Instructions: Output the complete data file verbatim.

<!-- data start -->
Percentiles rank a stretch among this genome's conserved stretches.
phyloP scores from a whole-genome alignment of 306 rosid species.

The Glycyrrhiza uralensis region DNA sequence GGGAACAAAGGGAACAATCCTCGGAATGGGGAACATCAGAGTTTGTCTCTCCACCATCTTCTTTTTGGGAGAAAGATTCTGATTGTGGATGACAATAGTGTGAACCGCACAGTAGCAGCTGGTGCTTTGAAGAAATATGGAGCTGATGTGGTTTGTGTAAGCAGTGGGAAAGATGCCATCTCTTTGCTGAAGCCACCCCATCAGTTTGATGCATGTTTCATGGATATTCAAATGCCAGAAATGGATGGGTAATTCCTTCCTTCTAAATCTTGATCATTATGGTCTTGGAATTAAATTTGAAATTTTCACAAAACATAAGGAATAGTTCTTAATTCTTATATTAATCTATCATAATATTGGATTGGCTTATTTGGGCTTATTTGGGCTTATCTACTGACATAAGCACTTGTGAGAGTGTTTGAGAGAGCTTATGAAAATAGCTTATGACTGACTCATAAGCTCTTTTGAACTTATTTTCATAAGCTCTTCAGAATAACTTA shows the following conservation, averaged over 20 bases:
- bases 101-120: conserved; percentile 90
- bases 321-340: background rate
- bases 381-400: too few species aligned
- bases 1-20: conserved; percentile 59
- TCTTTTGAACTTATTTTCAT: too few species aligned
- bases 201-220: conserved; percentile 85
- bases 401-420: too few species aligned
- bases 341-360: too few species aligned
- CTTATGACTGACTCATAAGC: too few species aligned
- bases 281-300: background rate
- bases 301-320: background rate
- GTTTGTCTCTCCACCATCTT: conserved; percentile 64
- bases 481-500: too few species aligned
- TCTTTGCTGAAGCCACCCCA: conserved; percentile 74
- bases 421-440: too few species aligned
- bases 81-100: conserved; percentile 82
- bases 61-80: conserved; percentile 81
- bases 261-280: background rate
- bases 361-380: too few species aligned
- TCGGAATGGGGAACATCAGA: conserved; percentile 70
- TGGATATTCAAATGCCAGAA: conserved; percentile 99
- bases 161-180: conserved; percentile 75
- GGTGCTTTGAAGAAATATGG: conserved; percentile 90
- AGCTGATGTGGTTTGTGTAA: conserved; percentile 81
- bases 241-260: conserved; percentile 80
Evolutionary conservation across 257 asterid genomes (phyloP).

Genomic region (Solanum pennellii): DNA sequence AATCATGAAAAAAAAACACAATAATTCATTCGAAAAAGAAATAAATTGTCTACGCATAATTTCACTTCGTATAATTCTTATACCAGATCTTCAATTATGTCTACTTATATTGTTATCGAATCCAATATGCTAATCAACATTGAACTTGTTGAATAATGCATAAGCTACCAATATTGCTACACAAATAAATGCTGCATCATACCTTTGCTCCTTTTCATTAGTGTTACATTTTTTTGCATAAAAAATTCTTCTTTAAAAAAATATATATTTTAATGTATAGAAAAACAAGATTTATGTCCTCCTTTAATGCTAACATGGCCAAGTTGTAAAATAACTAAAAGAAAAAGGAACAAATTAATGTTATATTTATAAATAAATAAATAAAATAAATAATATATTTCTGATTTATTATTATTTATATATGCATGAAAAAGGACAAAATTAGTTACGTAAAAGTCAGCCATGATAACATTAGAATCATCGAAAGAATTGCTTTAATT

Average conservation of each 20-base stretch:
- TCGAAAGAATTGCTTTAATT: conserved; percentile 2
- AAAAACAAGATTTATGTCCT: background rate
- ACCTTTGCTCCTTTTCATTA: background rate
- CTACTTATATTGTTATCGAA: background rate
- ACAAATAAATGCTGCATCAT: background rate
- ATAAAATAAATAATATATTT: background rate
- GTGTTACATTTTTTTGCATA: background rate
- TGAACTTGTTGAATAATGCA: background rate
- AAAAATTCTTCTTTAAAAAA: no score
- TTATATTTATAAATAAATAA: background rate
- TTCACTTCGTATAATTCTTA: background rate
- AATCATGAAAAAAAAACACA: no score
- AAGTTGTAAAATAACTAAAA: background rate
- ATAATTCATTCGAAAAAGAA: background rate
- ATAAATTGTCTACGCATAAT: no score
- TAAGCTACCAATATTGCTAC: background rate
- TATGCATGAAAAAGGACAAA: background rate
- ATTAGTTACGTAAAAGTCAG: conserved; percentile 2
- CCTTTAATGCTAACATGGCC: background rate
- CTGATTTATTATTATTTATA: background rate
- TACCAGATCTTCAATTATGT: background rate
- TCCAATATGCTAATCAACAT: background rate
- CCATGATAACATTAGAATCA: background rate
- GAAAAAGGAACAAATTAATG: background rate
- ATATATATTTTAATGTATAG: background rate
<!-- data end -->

Percentiles rank a stretch among this genome's conserved stretches.
phyloP scores from a whole-genome alignment of 306 rosid species.

The Glycyrrhiza uralensis region DNA sequence GGGAACAAAGGGAACAATCCTCGGAATGGGGAACATCAGAGTTTGTCTCTCCACCATCTTCTTTTTGGGAGAAAGATTCTGATTGTGGATGACAATAGTGTGAACCGCACAGTAGCAGCTGGTGCTTTGAAGAAATATGGAGCTGATGTGGTTTGTGTAAGCAGTGGGAAAGATGCCATCTCTTTGCTGAAGCCACCCCATCAGTTTGATGCATGTTTCATGGATATTCAAATGCCAGAAATGGATGGGTAATTCCTTCCTTCTAAATCTTGATCATTATGGTCTTGGAATTAAATTTGAAATTTTCACAAAACATAAGGAATAGTTCTTAATTCTTATATTAATCTATCATAATATTGGATTGGCTTATTTGGGCTTATTTGGGCTTATCTACTGACATAAGCACTTGTGAGAGTGTTTGAGAGAGCTTATGAAAATAGCTTATGACTGACTCATAAGCTCTTTTGAACTTATTTTCATAAGCTCTTCAGAATAACTTA shows the following conservation, averaged over 20 bases:
- bases 101-120: conserved; percentile 90
- bases 321-340: background rate
- bases 381-400: too few species aligned
- bases 1-20: conserved; percentile 59
- TCTTTTGAACTTATTTTCAT: too few species aligned
- bases 201-220: conserved; percentile 85
- bases 401-420: too few species aligned
- bases 341-360: too few species aligned
- CTTATGACTGACTCATAAGC: too few species aligned
- bases 281-300: background rate
- bases 301-320: background rate
- GTTTGTCTCTCCACCATCTT: conserved; percentile 64
- bases 481-500: too few species aligned
- TCTTTGCTGAAGCCACCCCA: conserved; percentile 74
- bases 421-440: too few species aligned
- bases 81-100: conserved; percentile 82
- bases 61-80: conserved; percentile 81
- bases 261-280: background rate
- bases 361-380: too few species aligned
- TCGGAATGGGGAACATCAGA: conserved; percentile 70
- TGGATATTCAAATGCCAGAA: conserved; percentile 99
- bases 161-180: conserved; percentile 75
- GGTGCTTTGAAGAAATATGG: conserved; percentile 90
- AGCTGATGTGGTTTGTGTAA: conserved; percentile 81
- bases 241-260: conserved; percentile 80
Evolutionary conservation across 257 asterid genomes (phyloP).

Genomic region (Solanum pennellii): DNA sequence AATCATGAAAAAAAAACACAATAATTCATTCGAAAAAGAAATAAATTGTCTACGCATAATTTCACTTCGTATAATTCTTATACCAGATCTTCAATTATGTCTACTTATATTGTTATCGAATCCAATATGCTAATCAACATTGAACTTGTTGAATAATGCATAAGCTACCAATATTGCTACACAAATAAATGCTGCATCATACCTTTGCTCCTTTTCATTAGTGTTACATTTTTTTGCATAAAAAATTCTTCTTTAAAAAAATATATATTTTAATGTATAGAAAAACAAGATTTATGTCCTCCTTTAATGCTAACATGGCCAAGTTGTAAAATAACTAAAAGAAAAAGGAACAAATTAATGTTATATTTATAAATAAATAAATAAAATAAATAATATATTTCTGATTTATTATTATTTATATATGCATGAAAAAGGACAAAATTAGTTACGTAAAAGTCAGCCATGATAACATTAGAATCATCGAAAGAATTGCTTTAATT

Average conservation of each 20-base stretch:
- TCGAAAGAATTGCTTTAATT: conserved; percentile 2
- AAAAACAAGATTTATGTCCT: background rate
- ACCTTTGCTCCTTTTCATTA: background rate
- CTACTTATATTGTTATCGAA: background rate
- ACAAATAAATGCTGCATCAT: background rate
- ATAAAATAAATAATATATTT: background rate
- GTGTTACATTTTTTTGCATA: background rate
- TGAACTTGTTGAATAATGCA: background rate
- AAAAATTCTTCTTTAAAAAA: no score
- TTATATTTATAAATAAATAA: background rate
- TTCACTTCGTATAATTCTTA: background rate
- AATCATGAAAAAAAAACACA: no score
- AAGTTGTAAAATAACTAAAA: background rate
- ATAATTCATTCGAAAAAGAA: background rate
- ATAAATTGTCTACGCATAAT: no score
- TAAGCTACCAATATTGCTAC: background rate
- TATGCATGAAAAAGGACAAA: background rate
- ATTAGTTACGTAAAAGTCAG: conserved; percentile 2
- CCTTTAATGCTAACATGGCC: background rate
- CTGATTTATTATTATTTATA: background rate
- TACCAGATCTTCAATTATGT: background rate
- TCCAATATGCTAATCAACAT: background rate
- CCATGATAACATTAGAATCA: background rate
- GAAAAAGGAACAAATTAATG: background rate
- ATATATATTTTAATGTATAG: background rate